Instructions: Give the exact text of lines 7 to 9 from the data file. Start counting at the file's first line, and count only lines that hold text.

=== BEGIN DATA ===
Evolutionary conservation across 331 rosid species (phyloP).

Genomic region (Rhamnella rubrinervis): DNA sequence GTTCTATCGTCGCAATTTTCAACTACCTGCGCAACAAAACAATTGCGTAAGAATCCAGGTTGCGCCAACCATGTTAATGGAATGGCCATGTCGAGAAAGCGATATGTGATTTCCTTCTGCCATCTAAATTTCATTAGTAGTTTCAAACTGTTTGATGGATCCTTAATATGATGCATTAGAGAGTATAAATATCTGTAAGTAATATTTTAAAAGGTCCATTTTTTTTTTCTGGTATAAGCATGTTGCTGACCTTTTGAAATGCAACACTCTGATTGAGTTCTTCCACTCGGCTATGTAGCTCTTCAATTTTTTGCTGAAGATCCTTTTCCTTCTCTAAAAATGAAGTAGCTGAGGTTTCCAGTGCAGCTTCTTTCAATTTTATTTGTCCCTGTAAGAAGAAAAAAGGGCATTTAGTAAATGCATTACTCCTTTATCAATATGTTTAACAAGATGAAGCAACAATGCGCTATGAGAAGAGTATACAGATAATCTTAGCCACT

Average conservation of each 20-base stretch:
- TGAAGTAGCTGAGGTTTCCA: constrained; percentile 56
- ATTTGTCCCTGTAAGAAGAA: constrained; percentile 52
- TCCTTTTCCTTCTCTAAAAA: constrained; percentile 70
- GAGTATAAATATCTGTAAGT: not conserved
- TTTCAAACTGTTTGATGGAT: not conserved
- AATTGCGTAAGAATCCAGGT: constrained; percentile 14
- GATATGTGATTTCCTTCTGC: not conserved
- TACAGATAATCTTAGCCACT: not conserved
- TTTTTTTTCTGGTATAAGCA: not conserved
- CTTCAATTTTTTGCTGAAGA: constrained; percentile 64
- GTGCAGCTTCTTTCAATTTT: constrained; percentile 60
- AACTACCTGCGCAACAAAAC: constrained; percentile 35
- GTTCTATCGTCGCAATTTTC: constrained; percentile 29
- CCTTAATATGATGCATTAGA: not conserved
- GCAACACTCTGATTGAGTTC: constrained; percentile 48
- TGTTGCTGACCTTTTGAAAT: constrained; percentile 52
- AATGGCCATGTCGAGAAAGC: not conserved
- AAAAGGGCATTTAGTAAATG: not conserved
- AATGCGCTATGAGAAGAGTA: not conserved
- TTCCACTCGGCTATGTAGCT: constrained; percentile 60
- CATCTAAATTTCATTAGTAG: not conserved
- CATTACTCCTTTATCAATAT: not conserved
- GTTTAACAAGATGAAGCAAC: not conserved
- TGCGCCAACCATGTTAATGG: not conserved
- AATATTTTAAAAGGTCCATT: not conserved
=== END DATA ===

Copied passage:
- GAGTATAAATATCTGTAAGT: not conserved
- TTTCAAACTGTTTGATGGAT: not conserved
- AATTGCGTAAGAATCCAGGT: constrained; percentile 14